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    Stuck with something which comes up in the FP2 paper......



    I don't understand why they're using this new formula with arcsin rather than the normal way of working this out....
    ....and obviously if you continue with the normal way you don't end up with Pi in the equation at all....

    What am I doing wrong?

    Edit: There should be a ^0.5 on after the first bracket on what I wrote above
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    There are lots of things wrong with your working... if you explain how you got from (3-4x)^{-\frac{1}{2}} to \dfrac{3-4x^2}{-1/2} \left( 3x-\dfrac{4x^3}{3} \right) then I'll let you know where you're going wrong.

    A few incorrect things I can already see are:
    - You've integrated term-by-term inside a bracket with a power. This is wrong: the integral of (1+x)² doesn't have x+x²/2 anywhere in it, for example.
    - You've divided by... something, and definitely not the right thing
    - You haven't used the chain rule when you need to

    It looks like you're trying to say that \displaystyle \int [f(x)]^n\, dx = \dfrac{1}{f'(x)} \times \dfrac{f(x)^{n+1}}{n+1} or something, but this result isn't right (and even if it was you wouldn't have executed it correctly either).
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    Using chain rule:

    The equation is divided by -1/2 since this is the original power. Then +1 is added to the power.

    Then this result is multiplied by the inside of the bracket integrated.

    What's wrong with that?

    Like I said I missed the power by mistake.
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    (Original post by matthewdownloads)
    What's wrong with that?
    The chain rule states that \dfrac{d}{dx}[f(g(x))] = f'(g(x))g'(x), and integration by substitution states that \displaystyle \int f'(g(x))g'(x)\, dx = f(g(x))+C. It doesn't state, for instance, that \displaystyle \int f'(g(x))\, dx = \dfrac{f(g(x))}{g'(x)} + C, but even this doesn't seem to follow what you've done. It looks like you're sort-of differentiating and sort-of integrating, and everything's gone horribly wrong.

    I'll go through what you said step-by-step:

    The equation is divided by -1/2 since this is the original power. Then +1 is added to the power.
    When integrating something in the form (ax+b)^n you raise the power first and then divide by the new power (and also divide by the coefficient of x); dividing by the original power is what you do when you differentiate. However this only works for functions of the form (ax+b)^n, whereas here you have an x^2 term in the bracket and so this won't work. You have to use a substitution instead (in this case, 2x=\sqrt{3}\sin u works nicely).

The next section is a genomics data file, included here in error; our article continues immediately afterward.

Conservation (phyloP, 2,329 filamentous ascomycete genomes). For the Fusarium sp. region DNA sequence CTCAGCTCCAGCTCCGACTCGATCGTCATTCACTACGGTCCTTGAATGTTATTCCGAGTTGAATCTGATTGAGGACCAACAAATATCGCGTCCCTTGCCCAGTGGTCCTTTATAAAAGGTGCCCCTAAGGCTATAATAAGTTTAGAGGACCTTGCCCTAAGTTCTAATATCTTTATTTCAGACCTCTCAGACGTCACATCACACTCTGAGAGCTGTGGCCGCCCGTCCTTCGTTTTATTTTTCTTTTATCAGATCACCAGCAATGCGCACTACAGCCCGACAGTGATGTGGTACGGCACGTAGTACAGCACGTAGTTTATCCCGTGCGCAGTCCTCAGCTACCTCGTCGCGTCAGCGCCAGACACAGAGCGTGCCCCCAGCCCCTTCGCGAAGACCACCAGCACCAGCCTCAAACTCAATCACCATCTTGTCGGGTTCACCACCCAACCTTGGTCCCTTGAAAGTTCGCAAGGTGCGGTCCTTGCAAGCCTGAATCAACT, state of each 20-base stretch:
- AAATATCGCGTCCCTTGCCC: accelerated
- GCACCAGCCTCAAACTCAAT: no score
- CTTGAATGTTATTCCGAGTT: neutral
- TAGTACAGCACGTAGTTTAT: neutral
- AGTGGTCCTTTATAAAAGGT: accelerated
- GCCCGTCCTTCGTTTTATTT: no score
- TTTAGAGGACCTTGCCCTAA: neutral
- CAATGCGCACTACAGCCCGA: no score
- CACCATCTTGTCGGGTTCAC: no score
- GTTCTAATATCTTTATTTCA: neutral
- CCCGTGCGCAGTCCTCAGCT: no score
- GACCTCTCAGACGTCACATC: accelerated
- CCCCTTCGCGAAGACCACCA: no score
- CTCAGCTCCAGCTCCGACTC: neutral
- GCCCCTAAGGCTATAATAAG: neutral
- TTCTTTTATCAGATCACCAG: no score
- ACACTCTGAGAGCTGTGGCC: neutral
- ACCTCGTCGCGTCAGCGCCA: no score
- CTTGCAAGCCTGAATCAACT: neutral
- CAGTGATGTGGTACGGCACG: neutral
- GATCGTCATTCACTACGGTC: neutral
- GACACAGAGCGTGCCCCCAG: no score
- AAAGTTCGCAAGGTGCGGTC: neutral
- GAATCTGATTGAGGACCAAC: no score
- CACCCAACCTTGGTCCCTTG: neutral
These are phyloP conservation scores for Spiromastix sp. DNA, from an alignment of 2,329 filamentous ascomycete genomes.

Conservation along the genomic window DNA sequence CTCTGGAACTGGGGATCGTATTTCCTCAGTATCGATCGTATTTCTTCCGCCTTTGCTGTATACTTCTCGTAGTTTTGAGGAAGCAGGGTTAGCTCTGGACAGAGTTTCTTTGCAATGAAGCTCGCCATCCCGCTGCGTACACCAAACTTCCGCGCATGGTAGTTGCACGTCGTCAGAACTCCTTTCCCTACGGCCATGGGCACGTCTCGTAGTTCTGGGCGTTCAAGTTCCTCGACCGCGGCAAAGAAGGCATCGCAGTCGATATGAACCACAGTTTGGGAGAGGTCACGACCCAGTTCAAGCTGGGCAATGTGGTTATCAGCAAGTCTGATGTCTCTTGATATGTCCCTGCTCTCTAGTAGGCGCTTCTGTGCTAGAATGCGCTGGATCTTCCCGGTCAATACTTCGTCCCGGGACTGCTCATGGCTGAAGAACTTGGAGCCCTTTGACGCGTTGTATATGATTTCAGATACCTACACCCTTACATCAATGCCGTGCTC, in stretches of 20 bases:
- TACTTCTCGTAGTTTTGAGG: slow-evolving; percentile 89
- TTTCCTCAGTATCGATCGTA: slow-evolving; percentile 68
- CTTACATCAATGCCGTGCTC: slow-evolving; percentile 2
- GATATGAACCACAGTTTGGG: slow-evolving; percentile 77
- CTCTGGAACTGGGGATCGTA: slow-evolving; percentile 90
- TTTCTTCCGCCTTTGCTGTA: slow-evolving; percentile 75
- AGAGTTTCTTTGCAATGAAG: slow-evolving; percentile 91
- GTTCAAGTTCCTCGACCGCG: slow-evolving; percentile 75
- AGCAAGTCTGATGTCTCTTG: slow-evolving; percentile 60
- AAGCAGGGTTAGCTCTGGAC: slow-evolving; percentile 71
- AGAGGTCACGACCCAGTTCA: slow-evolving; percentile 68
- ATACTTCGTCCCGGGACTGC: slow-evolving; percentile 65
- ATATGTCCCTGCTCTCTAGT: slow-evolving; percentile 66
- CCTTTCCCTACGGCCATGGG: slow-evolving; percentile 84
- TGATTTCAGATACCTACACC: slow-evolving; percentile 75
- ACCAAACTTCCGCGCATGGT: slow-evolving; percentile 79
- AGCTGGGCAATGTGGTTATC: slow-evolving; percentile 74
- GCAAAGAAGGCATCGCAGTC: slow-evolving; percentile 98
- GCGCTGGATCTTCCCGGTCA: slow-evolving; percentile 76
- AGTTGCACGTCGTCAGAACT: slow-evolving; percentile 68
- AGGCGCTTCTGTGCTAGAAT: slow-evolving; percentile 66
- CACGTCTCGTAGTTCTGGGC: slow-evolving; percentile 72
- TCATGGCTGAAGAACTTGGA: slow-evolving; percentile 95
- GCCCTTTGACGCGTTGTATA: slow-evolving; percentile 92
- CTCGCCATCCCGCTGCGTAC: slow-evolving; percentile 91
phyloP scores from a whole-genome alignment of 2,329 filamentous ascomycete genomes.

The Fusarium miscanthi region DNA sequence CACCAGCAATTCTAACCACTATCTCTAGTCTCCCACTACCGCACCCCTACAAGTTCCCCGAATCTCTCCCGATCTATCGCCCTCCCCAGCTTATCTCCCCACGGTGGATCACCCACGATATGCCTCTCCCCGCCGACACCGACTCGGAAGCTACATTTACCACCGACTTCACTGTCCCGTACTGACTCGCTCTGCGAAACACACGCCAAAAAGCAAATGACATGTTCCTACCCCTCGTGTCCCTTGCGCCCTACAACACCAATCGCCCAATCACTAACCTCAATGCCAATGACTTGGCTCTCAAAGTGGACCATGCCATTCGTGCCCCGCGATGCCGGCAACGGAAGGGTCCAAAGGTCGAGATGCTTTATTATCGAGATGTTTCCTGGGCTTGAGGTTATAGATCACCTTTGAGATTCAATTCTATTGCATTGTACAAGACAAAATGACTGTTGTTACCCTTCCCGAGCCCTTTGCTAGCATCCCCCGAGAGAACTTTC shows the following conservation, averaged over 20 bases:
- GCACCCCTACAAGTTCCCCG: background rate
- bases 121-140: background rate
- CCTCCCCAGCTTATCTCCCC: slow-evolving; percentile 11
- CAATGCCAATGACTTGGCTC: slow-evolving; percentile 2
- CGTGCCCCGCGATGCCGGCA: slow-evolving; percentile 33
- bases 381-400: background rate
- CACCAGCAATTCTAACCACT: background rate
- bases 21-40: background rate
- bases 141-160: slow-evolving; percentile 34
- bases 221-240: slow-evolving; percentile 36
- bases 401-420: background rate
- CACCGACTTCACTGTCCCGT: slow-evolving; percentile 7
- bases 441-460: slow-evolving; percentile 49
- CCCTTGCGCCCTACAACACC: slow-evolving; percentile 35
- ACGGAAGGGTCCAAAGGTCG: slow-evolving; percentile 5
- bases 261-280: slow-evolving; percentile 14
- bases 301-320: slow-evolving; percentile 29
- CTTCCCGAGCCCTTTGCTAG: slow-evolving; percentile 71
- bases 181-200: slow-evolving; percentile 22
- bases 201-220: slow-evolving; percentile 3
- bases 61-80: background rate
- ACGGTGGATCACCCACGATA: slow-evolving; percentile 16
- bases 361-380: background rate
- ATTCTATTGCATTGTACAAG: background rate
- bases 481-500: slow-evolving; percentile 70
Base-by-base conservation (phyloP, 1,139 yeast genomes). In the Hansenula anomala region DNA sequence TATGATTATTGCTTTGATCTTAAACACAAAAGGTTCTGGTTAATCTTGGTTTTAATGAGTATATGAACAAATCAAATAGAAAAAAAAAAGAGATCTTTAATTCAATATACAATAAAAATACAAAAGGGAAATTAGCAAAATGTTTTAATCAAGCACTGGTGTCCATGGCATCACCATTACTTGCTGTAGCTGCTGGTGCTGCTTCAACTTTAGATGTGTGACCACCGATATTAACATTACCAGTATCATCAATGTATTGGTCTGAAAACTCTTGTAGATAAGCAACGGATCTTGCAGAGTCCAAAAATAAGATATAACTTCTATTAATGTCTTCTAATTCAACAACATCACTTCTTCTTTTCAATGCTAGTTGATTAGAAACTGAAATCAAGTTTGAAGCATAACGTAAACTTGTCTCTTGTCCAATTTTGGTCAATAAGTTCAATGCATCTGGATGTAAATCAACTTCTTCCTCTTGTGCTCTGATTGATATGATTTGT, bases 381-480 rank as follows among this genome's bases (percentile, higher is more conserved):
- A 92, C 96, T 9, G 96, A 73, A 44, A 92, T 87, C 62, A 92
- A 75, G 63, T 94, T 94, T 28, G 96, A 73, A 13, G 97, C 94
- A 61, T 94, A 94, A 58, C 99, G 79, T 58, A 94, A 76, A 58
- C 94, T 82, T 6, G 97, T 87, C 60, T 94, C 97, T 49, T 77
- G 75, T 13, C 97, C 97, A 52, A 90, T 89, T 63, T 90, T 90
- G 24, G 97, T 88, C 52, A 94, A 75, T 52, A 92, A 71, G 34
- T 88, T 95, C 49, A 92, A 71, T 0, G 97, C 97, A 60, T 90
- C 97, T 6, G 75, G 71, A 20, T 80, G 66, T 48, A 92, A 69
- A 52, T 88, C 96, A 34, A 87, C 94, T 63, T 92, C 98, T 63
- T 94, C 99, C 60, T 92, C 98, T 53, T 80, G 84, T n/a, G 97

Then this result is multiplied by the inside of the bracket integrated.
    Why do you integrate what's inside the bracket? I have no idea where you've picked up this method from but it's completely wrong.

    I mean, try differentiating what you get when you do this (before you put in the limits). You certainly won't get your original function.
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    (Original post by matthewdownloads)
    Stuck with something which comes up in the FP2 paper......



    I don't understand why they're using this new formula with arcsin rather than the normal way of working this out....
    ....and obviously if you continue with the normal way you don't end up with Pi in the equation at all....

    What am I doing wrong?

    Edit: There should be a ^0.5 on after the first bracket on what I wrote above
    You've done some funky (and incorrect) integration. I assume by the normal way you mean by inspection.

    If you consider \dfrac{d}{dx}[(3-4x^2)^{\frac{1}{2}}]

    We get -4x(3-4x^2)^{-\frac{1}{2}}. This almost what we need, except there is an extra -4x term, so this "normal way" (if that's what you mean), won't work hence the use of arcsin in the solution. You seemed to have done something strange with the chain rule backwards...
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    (Original post by dknt)
    You've done some funky (and incorrect) integration. I assume by the normal way you mean by inspection.

    If you consider \dfrac{d}{dx}[(3-4x^2)^{\frac{1}{2}}]

    We get -4x(3-4x^2)^{-\frac{1}{2}}. This almost what we need, except there is an extra -4x term, so this "normal way" (if that's what you mean), won't work hence the use of arcsin in the solution. You seemed to have done something strange with the chain rule backwards...
    Aha, I think its the classic error of me confusing my integration and differentiation. Basically I was treating it as though I was differentiating it, but using the integration rules of increasing powers/dividing etc. I think that's what's wrong.
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    (Original post by matthewdownloads)
    Aha, I think its the classic error of me confusing my integration and differentiation. Basically I was treating it as though I was differentiating it, but using the integration rules of increasing powers/dividing etc. I think that's what's wrong.
    Something like that. It just looked like you were applying all sorts of differentiation and integration results more or less at random to different parts of the function you were presented with.
 
 
 
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